A statute of limitations establishes the maximum amount of time a plaintiff has to file a lawsuit before the court will dismiss the case as untimely. If the deadline for filing a complaint passes, the plaintiff typically loses the right to do so permanently. A plaintiff has varying amounts of time to file a lawsuit. The victim should talk to Stockton personal injury attorney to make sure he or she understands the deadlines involved in filing a claim.
- Place On The Map
Different time limits are set by law in each state. The statute of limitations in some states, such as Kentucky and Tennessee, is only a year. Maine and North Dakota are among the states with extended statutes of limitations (six years).
- Categorical Nature Of The Representation
The deadline may also be affected by the nature of the claim. The limitation period for filing certain individual injury claims is different from the one that applies to filing workers’ compensation claims. In each state, the personal injury statute of limitations and the workers’ reimbursement statute of limitations both play a role in determining when claims must be filed. Due to the fact that each state has its own workers’ compensation agency, the statute of limitations for filing a claim varies from state to state. Some states, like Wisconsin, have substantially longer statutes of limitations (12 years, for example).
Furthermore, workers’ compensation claims based on work-related illnesses or severe trauma may be subject to varying time constraints. Workers who sustain injuries on the job may be able to take advantage of a more generous statute of limitations by filing a personal injury claim rather than a workers’ compensation claim. This could happen if the company doesn’t have workers’ comp insurance or if the accident was caused by someone other than the company.
- Time Limit For Giving Notice
In addition, there may be a deadline by which the employee must inform their employer about the incident in order to make a claim for workers’ compensation. This deadline is often 30 days, if not sooner. In order to receive workers’ compensation benefits, it is possible that you will need to notify your employer of your work-related injury or sickness.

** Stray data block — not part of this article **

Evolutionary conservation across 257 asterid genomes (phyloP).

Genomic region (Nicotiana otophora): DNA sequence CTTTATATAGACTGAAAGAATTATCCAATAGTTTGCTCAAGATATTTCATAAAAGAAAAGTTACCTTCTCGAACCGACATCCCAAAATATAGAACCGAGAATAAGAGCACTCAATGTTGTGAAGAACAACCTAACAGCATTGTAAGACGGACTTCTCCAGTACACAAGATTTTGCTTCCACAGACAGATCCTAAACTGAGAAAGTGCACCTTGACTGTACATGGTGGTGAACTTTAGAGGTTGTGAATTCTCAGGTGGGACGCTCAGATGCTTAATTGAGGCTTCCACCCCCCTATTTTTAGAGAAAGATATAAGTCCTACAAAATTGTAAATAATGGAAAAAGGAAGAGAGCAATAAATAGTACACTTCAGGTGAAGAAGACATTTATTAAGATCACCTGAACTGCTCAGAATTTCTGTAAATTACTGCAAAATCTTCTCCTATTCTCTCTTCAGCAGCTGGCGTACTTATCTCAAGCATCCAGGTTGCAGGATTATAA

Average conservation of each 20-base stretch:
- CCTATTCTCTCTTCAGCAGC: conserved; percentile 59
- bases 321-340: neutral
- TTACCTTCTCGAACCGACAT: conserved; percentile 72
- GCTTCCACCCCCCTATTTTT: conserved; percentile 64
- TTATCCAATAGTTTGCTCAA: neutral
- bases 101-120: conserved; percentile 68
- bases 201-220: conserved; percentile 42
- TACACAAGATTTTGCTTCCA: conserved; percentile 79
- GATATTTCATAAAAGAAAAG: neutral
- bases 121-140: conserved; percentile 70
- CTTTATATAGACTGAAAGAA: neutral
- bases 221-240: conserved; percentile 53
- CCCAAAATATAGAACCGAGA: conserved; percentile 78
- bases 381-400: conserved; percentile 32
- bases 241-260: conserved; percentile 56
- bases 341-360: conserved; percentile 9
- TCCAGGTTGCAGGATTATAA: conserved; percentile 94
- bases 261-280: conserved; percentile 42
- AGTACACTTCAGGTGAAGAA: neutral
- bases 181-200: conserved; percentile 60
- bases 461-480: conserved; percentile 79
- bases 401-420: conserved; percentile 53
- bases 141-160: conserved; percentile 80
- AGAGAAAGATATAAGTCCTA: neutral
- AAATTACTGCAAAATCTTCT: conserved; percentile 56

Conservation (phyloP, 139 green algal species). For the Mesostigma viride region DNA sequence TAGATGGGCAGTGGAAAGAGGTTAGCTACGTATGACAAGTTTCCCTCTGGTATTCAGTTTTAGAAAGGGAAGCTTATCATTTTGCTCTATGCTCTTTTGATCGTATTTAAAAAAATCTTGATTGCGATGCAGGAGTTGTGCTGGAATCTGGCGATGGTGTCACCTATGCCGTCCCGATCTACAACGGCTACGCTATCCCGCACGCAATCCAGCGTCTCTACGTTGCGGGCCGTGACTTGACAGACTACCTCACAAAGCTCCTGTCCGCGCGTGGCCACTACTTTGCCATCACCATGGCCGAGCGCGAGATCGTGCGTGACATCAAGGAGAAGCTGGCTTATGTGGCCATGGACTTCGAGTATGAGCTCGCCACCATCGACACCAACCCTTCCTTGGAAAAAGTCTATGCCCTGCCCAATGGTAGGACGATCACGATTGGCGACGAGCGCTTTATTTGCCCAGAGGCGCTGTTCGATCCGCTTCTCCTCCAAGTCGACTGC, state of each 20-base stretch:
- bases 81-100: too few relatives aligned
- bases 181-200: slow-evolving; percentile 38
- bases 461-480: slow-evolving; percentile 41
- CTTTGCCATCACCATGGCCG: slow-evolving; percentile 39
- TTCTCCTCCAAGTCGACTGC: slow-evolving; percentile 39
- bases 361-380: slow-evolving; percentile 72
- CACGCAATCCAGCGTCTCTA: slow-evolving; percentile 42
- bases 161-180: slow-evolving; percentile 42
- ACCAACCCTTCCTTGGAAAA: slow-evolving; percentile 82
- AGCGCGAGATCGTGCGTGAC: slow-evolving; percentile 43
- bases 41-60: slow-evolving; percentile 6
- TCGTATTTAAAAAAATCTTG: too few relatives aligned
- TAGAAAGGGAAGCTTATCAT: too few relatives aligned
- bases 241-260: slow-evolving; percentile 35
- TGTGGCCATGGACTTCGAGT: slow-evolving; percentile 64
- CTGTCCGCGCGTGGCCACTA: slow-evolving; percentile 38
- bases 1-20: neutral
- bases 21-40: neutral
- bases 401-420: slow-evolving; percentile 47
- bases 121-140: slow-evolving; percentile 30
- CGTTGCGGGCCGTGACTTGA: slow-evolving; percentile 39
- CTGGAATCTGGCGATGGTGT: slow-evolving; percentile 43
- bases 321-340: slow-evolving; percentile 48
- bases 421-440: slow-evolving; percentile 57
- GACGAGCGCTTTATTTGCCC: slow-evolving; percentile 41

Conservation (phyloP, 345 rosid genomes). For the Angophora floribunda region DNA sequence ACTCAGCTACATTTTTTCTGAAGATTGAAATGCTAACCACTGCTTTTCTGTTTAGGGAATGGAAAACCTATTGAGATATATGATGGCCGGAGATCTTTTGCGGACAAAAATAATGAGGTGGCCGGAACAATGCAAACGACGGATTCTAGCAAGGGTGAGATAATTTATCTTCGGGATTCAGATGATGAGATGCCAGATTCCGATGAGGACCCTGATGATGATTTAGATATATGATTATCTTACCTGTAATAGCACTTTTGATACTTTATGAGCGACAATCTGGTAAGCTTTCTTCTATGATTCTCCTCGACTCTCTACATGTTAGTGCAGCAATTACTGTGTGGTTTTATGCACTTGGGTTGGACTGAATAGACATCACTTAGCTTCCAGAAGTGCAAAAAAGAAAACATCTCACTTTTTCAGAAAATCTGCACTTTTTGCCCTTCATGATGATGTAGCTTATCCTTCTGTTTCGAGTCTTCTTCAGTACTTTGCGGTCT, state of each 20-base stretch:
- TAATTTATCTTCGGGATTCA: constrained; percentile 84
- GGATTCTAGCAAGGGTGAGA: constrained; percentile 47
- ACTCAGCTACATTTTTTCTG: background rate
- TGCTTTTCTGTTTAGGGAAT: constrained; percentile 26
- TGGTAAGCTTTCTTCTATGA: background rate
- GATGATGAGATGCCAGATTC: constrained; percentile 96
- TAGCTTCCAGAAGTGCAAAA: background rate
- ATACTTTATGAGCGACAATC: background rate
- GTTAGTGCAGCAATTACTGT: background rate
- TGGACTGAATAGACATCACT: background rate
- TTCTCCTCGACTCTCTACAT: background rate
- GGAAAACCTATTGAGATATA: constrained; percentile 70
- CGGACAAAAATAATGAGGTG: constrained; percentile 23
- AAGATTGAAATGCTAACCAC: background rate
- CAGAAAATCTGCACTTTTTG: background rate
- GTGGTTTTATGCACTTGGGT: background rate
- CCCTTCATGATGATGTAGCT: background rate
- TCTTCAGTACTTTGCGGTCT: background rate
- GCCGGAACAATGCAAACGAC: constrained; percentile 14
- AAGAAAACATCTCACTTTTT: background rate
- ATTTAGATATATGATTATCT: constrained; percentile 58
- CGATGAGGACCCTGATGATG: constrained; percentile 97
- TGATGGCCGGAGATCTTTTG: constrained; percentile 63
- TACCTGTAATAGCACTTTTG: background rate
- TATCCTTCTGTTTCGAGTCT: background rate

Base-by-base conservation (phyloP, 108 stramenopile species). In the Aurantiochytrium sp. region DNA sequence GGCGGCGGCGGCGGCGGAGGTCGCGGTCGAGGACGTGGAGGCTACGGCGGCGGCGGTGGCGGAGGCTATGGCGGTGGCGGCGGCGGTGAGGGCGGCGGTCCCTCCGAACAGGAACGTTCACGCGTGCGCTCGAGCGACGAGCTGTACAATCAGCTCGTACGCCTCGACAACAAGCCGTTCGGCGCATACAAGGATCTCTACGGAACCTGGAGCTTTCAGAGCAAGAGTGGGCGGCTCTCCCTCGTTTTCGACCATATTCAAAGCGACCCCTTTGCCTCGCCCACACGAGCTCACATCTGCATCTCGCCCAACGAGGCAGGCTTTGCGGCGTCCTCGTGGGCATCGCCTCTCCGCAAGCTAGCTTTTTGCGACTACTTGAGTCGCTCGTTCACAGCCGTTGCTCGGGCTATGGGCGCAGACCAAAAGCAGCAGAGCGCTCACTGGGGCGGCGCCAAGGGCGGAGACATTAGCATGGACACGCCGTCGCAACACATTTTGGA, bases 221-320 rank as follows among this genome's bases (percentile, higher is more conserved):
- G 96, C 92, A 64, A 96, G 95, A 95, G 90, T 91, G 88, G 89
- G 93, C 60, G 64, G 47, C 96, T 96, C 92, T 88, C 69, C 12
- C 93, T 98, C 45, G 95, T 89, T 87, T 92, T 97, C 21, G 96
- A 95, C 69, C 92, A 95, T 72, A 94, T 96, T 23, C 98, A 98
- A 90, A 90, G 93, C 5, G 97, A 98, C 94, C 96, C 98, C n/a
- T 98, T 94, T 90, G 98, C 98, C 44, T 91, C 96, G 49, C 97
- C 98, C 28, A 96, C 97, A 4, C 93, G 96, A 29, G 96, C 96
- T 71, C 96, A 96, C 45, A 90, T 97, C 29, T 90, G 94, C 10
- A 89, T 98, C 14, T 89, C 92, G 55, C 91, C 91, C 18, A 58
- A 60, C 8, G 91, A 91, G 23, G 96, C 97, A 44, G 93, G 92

- Slight Wounds
In most cases, the statute of limitations won’t start counting down until the injured worker turns 18. The clock does not start ticking on the statute of limitations for a claim filed by a 16-year-old worker who was injured in a state with a 3-year limit until that worker turns 18.
Accidental Discovery Of Potential Danger
The time period in which you have to file a claim for a work-related injury might also be affected by when you first became aware of the injury. The clock begins ticking on the statute of limitations from the time the injured party discovers the injury. Since this criterion is based on reasonableness, the victim’s clock may start ticking once he or she knew, or should have known, that he or she had sustained a job injury or was suffering from a working illness.
An individual who sustains injuries in a scaffolding accident, for instance, would likely have their statute of limitations begin to run on the day following the incident. However, if the victim developed ill gradually after being exposed to toxic chemicals, the victim may not have reasonably detected the sickness until some time after first being exposed to the chemicals.Even if the victim was initially uninformed of the injury, the statute of limitations might begin to run against them because the rule is based on reasonable conduct. This means that the statute of limitations could begin to run against them even if they were initially unconscious of the injury.